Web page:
To boldly give ourselves away
Text: First John
The Scriptures give us many ways to talk about God - God Almighty, God as shield, God as Father, God as wisdom. And about Jesus - as Messiah, savior, shepherd, prince of peace. But there is one descriptor that for many of us transcends all others: God is Love.
Our presiding Bishop, Michael Curry, deploys this metaphor often. He describes Christian life as literally following The Way of Love. Jesus is the Way and his Way is Love, as he writes in his most recent book. And he is very fond of saying, when we are called to test out something happening in our world in light of Jesus’s teaching: if it’s not about love, then it’s not about God.
And Bishop Curry didn’t just make that up a few years ago. It’s right here in the First Letter of John that we hear today. A few verses into the the next chapter comes the very line: for God is love.
But for Bishop Curry as it was for the letter writer, love is not about feelings - not about words or speeches. It is about action. We know God’s love by God’s action, that God incarnate, Jesus, laid down his life for us. Love entails sacrifice. And we ourselves as we follow Jesus are also called to love in action. Sacrificial action. People know our love by our actions.
When the letter writer asks: How does God's love abide in anyone who has the world's goods and sees a brother or sister in need and yet refuses help? Then we know we’ve gotten our marching orders.
The community for which this letter was written was literally trying to survive. The followers of Jesus had first separated from Judaism, and then the community itself split over doctrine, about what believing is and how believers are supposed to act or not act, and who was in or out of the community. And so the elder who wrote the letter tried to go back to the very basics - that being a Christian means believing that God is love (and therefore Jesus is Love) and that the life of the Christian is about giving from what we have to those who have need.
That’s a pretty bold move, that in the face of the possibility that your beloved community may not survive, your call is to sacrificial action, to give from what you have when others have need. A pretty bold move.
In the last few weeks, I’ve had conversations with church folks here and church folks around the diocese and indeed around the country who are expressing apprehension about the future. After several years of declining membership and attendance and shrinking budgets, and then getting hit with a year or more of pandemic restrictions, we are all wondering about our future. It seems like more than a few of our parishioners have simply disappeared in this last year. How many of them will come back? How much more will we have contracted by next fall? Are we in danger? Is our survival in doubt? I hear frustration and I hear fear. A lot of fear. What will happen to us?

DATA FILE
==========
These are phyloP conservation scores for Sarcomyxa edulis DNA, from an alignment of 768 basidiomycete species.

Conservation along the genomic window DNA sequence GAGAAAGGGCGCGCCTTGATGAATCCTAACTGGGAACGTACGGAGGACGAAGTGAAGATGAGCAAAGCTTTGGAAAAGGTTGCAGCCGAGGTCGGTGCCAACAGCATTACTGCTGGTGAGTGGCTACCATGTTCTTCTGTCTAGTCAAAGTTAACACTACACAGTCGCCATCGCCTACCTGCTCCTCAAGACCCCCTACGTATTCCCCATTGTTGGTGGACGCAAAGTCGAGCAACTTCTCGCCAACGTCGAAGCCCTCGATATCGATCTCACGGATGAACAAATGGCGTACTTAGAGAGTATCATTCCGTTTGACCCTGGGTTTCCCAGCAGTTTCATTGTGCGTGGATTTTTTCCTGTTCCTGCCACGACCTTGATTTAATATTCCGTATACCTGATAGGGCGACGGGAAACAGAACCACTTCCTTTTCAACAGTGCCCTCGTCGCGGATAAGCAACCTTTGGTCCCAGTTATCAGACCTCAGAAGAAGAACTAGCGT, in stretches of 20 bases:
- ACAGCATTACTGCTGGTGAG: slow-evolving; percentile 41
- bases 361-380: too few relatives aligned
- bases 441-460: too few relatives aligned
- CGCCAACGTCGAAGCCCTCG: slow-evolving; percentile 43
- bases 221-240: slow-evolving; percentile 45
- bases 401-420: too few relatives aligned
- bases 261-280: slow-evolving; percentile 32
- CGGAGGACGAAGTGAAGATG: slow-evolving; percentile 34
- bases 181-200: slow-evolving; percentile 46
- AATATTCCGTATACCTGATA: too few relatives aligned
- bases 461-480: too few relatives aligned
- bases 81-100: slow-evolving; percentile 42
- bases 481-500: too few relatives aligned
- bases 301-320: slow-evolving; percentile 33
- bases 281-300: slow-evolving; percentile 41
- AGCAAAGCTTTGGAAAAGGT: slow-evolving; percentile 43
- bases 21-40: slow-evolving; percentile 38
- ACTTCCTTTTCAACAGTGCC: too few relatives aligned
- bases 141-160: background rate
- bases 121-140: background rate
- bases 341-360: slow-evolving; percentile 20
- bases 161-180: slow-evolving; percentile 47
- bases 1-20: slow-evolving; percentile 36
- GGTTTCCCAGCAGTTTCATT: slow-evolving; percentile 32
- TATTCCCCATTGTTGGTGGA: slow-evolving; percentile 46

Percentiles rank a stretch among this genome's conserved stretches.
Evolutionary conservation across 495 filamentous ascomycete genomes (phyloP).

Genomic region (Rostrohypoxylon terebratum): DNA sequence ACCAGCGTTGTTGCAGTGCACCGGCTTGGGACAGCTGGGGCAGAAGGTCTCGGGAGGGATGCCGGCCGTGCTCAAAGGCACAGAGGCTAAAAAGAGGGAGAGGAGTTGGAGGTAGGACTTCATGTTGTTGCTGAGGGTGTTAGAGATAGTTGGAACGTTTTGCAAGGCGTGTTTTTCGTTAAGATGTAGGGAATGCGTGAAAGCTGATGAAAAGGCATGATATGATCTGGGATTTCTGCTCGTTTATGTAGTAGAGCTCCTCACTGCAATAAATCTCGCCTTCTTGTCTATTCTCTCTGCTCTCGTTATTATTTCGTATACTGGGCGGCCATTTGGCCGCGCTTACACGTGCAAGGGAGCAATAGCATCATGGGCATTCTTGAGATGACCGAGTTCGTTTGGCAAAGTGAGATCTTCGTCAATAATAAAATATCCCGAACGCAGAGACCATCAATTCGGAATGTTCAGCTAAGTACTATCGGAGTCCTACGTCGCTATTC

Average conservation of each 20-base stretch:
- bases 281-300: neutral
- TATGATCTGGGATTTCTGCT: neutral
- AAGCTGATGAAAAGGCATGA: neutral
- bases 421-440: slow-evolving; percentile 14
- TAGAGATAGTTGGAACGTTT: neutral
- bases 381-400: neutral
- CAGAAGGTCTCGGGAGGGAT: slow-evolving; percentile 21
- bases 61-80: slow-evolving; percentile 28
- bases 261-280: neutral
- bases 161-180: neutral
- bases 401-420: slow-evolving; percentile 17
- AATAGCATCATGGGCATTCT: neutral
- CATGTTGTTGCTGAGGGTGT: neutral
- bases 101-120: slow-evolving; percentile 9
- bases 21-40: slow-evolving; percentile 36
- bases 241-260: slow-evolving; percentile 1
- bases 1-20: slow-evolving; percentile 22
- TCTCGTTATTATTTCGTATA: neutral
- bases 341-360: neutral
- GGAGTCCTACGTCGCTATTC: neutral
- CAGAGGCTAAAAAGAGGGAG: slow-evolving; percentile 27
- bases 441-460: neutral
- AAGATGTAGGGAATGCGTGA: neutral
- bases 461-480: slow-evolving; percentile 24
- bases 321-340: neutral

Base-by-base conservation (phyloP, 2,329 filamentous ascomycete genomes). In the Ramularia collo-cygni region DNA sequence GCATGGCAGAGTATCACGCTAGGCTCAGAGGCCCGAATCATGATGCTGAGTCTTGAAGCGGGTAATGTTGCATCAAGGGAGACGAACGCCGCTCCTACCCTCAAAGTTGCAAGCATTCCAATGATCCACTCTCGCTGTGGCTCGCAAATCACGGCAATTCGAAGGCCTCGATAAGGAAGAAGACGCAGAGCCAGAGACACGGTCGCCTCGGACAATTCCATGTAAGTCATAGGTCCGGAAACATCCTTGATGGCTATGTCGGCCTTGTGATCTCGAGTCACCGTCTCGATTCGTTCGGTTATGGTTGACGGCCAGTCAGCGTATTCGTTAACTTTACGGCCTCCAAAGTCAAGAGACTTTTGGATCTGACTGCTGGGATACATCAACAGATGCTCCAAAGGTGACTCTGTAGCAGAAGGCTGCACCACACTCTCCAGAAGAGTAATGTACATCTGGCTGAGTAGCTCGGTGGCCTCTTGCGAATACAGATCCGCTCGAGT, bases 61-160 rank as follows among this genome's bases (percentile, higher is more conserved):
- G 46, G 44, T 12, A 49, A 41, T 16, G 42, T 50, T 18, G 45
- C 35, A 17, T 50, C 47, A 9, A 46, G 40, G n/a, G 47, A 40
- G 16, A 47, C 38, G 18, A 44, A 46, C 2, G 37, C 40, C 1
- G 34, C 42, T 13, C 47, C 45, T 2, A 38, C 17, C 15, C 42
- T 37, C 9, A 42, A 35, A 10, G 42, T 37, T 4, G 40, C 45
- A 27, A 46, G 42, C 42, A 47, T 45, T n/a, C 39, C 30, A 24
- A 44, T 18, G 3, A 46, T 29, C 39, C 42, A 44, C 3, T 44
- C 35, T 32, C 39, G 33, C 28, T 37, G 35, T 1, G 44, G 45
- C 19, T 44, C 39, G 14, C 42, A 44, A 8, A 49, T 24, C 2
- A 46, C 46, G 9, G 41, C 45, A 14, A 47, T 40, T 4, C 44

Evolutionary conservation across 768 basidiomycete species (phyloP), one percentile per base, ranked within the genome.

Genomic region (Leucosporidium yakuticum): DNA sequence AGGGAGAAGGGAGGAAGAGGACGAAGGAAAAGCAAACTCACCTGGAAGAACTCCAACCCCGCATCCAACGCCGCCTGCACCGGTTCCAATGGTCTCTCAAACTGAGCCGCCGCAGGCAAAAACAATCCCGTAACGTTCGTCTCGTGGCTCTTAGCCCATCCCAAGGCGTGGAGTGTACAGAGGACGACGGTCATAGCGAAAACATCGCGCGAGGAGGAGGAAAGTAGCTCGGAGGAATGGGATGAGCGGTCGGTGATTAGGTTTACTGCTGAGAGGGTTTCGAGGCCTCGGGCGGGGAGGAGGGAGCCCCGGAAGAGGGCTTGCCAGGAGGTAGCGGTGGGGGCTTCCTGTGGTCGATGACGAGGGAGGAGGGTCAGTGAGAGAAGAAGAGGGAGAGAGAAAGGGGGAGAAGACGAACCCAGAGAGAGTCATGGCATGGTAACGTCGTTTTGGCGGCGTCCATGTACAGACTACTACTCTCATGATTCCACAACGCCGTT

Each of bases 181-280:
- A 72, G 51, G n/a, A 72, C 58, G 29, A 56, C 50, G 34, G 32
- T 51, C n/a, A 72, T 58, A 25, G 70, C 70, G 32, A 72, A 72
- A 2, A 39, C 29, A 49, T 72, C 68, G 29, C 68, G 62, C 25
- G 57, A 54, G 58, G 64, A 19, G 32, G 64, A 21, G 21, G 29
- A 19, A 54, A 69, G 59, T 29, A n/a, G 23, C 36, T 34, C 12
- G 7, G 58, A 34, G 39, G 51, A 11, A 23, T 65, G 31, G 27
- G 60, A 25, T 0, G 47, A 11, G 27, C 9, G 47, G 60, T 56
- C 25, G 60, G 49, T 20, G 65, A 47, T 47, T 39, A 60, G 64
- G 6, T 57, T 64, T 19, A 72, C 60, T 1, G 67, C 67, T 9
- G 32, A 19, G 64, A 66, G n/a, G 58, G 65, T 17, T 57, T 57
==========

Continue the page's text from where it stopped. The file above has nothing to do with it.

And then there are our anxieties about the world around us, a world that is deeply divided, where trust has eroded and unity is just a nice word that nobody thinks we can achieve about anything as a society. There is conflict and there are so many divisions, even among Christians.
And so it was for John’s community. Their very survival was in doubt - indeed, it appears that their dwindling community that had been wrecked by dissension became subsumed into another, larger and more stable community by the next generation.
But in the face of dissension and lack of trust and a great deal of fear about the future, John maintained that following the Way of Love is the only way for the community to remain faithful to Jesus. Sacrificial love, giving from their own treasure to help others, not just believing in Jesus but imitating Jesus by being willing to give everything away, that is the point. Not the dissension, not the doctrine, and certainly not the reliance on themselves to save themselves, but emptying themselves and trusting that God would see them through the storms that swept through their community, that was how they walked in the Way of Love.
We have many assets here in our community, as a congregation and as individuals. And John’s letter reminds us that our work is not to hoard those assets, to hold on to them as if they will bring us eternal life, but to give them to those who need them. And so last week we spent three days hosting seven communities who sent one of their own here to be ordained a Deacon in the church. And next week we are hosting a Coptic Orthodox congregation needing a place to hold their Holy Week services - a reminder that more than a thousand years of schism between the Eastern and Western branches of the church remains a reality as the East celebrates Easter using a different calendar than our Western one. This summer we are hosting an arts camp on our grounds. We are finding ways to give of ourselves for the well being of others.
In these days of anxiety it is easy to try to draw ourselves inward, to protect what we have, to downsize our work and our expectations to fit our budget and our numbers. Maybe we even allow ourselves to be tempted to spout off that quote so many people think is in the Bible but actually is not: that God helps those who help themselves. But we are reminded today that that is not walking the Way of Love. That is not practicing selflessness, not giving to those who need what we have more than enough of. The Bible says that God helps those who cannot help themselves. And God uses us through which to provide that help.
If we are to be the beloved community, then every day we must ask ourselves this question: How does God's love abide in anyone who has the world's goods and sees a brother or sister in need and yet refuses help? No, let us love, not in word or speech, but in truth and action. For God is love and so must we be in this world full of dissension and factions and fear. We must be bold and give ourselves away, trusting that God will see us through.